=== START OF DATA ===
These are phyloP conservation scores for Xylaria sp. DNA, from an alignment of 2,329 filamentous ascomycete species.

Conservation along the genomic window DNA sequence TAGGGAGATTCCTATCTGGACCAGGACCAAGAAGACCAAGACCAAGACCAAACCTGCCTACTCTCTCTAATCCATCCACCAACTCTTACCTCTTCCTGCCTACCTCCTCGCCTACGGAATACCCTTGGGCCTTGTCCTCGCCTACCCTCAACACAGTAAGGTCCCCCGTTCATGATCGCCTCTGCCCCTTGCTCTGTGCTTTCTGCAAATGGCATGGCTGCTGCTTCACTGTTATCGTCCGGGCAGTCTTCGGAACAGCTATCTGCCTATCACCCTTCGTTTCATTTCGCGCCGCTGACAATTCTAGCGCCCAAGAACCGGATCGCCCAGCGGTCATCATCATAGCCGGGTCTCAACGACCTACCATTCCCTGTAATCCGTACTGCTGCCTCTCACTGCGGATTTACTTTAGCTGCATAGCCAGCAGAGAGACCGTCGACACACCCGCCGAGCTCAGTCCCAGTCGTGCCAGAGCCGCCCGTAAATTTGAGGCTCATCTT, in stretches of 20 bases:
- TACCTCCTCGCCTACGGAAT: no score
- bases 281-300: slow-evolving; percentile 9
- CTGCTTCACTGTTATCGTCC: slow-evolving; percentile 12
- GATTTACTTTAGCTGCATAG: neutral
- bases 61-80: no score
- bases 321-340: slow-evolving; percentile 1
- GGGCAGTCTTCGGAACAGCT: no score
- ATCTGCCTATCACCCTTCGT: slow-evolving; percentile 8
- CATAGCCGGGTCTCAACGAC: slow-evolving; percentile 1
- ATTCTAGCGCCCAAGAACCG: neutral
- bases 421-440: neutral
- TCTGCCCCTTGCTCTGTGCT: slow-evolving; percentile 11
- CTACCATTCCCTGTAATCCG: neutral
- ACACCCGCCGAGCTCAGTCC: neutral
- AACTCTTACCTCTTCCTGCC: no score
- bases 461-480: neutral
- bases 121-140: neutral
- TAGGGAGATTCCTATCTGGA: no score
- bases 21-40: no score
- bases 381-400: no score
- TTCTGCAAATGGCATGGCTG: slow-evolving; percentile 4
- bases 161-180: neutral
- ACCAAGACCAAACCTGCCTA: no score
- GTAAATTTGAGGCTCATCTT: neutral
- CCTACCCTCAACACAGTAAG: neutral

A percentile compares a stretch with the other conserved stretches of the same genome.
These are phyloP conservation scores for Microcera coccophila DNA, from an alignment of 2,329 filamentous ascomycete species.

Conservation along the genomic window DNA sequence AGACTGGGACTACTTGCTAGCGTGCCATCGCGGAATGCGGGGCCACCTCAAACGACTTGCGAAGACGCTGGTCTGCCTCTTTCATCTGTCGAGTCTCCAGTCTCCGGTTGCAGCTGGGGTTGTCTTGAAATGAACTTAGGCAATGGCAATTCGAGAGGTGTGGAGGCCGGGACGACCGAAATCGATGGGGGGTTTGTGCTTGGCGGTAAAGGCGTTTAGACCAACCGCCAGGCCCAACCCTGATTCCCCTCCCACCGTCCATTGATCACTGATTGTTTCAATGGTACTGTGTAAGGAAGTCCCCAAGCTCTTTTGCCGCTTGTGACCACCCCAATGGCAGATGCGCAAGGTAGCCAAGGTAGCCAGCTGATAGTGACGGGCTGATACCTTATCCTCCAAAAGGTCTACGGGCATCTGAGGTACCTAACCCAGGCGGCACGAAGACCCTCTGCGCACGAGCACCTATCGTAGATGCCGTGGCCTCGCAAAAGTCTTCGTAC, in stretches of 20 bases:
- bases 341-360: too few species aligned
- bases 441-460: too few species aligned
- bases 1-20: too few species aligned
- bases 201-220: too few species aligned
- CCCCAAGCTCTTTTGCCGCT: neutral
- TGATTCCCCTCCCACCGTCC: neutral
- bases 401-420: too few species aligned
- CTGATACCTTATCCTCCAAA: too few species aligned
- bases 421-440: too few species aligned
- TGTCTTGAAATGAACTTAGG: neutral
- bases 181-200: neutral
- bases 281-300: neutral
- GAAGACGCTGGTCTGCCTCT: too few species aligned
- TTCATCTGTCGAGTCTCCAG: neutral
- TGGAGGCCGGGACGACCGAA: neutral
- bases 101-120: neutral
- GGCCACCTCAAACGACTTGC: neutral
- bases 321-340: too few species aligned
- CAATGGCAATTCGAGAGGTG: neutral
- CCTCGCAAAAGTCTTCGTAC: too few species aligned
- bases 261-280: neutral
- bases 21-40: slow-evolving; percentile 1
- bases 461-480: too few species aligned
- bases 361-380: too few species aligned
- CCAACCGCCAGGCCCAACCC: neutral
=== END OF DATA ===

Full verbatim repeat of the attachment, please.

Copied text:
These are phyloP conservation scores for Xylaria sp. DNA, from an alignment of 2,329 filamentous ascomycete species.

Conservation along the genomic window DNA sequence TAGGGAGATTCCTATCTGGACCAGGACCAAGAAGACCAAGACCAAGACCAAACCTGCCTACTCTCTCTAATCCATCCACCAACTCTTACCTCTTCCTGCCTACCTCCTCGCCTACGGAATACCCTTGGGCCTTGTCCTCGCCTACCCTCAACACAGTAAGGTCCCCCGTTCATGATCGCCTCTGCCCCTTGCTCTGTGCTTTCTGCAAATGGCATGGCTGCTGCTTCACTGTTATCGTCCGGGCAGTCTTCGGAACAGCTATCTGCCTATCACCCTTCGTTTCATTTCGCGCCGCTGACAATTCTAGCGCCCAAGAACCGGATCGCCCAGCGGTCATCATCATAGCCGGGTCTCAACGACCTACCATTCCCTGTAATCCGTACTGCTGCCTCTCACTGCGGATTTACTTTAGCTGCATAGCCAGCAGAGAGACCGTCGACACACCCGCCGAGCTCAGTCCCAGTCGTGCCAGAGCCGCCCGTAAATTTGAGGCTCATCTT, in stretches of 20 bases:
- TACCTCCTCGCCTACGGAAT: no score
- bases 281-300: slow-evolving; percentile 9
- CTGCTTCACTGTTATCGTCC: slow-evolving; percentile 12
- GATTTACTTTAGCTGCATAG: neutral
- bases 61-80: no score
- bases 321-340: slow-evolving; percentile 1
- GGGCAGTCTTCGGAACAGCT: no score
- ATCTGCCTATCACCCTTCGT: slow-evolving; percentile 8
- CATAGCCGGGTCTCAACGAC: slow-evolving; percentile 1
- ATTCTAGCGCCCAAGAACCG: neutral
- bases 421-440: neutral
- TCTGCCCCTTGCTCTGTGCT: slow-evolving; percentile 11
- CTACCATTCCCTGTAATCCG: neutral
- ACACCCGCCGAGCTCAGTCC: neutral
- AACTCTTACCTCTTCCTGCC: no score
- bases 461-480: neutral
- bases 121-140: neutral
- TAGGGAGATTCCTATCTGGA: no score
- bases 21-40: no score
- bases 381-400: no score
- TTCTGCAAATGGCATGGCTG: slow-evolving; percentile 4
- bases 161-180: neutral
- ACCAAGACCAAACCTGCCTA: no score
- GTAAATTTGAGGCTCATCTT: neutral
- CCTACCCTCAACACAGTAAG: neutral

A percentile compares a stretch with the other conserved stretches of the same genome.
These are phyloP conservation scores for Microcera coccophila DNA, from an alignment of 2,329 filamentous ascomycete species.

Conservation along the genomic window DNA sequence AGACTGGGACTACTTGCTAGCGTGCCATCGCGGAATGCGGGGCCACCTCAAACGACTTGCGAAGACGCTGGTCTGCCTCTTTCATCTGTCGAGTCTCCAGTCTCCGGTTGCAGCTGGGGTTGTCTTGAAATGAACTTAGGCAATGGCAATTCGAGAGGTGTGGAGGCCGGGACGACCGAAATCGATGGGGGGTTTGTGCTTGGCGGTAAAGGCGTTTAGACCAACCGCCAGGCCCAACCCTGATTCCCCTCCCACCGTCCATTGATCACTGATTGTTTCAATGGTACTGTGTAAGGAAGTCCCCAAGCTCTTTTGCCGCTTGTGACCACCCCAATGGCAGATGCGCAAGGTAGCCAAGGTAGCCAGCTGATAGTGACGGGCTGATACCTTATCCTCCAAAAGGTCTACGGGCATCTGAGGTACCTAACCCAGGCGGCACGAAGACCCTCTGCGCACGAGCACCTATCGTAGATGCCGTGGCCTCGCAAAAGTCTTCGTAC, in stretches of 20 bases:
- bases 341-360: too few species aligned
- bases 441-460: too few species aligned
- bases 1-20: too few species aligned
- bases 201-220: too few species aligned
- CCCCAAGCTCTTTTGCCGCT: neutral
- TGATTCCCCTCCCACCGTCC: neutral
- bases 401-420: too few species aligned
- CTGATACCTTATCCTCCAAA: too few species aligned
- bases 421-440: too few species aligned
- TGTCTTGAAATGAACTTAGG: neutral
- bases 181-200: neutral
- bases 281-300: neutral
- GAAGACGCTGGTCTGCCTCT: too few species aligned
- TTCATCTGTCGAGTCTCCAG: neutral
- TGGAGGCCGGGACGACCGAA: neutral
- bases 101-120: neutral
- GGCCACCTCAAACGACTTGC: neutral
- bases 321-340: too few species aligned
- CAATGGCAATTCGAGAGGTG: neutral
- CCTCGCAAAAGTCTTCGTAC: too few species aligned
- bases 261-280: neutral
- bases 21-40: slow-evolving; percentile 1
- bases 461-480: too few species aligned
- bases 361-380: too few species aligned
- CCAACCGCCAGGCCCAACCC: neutral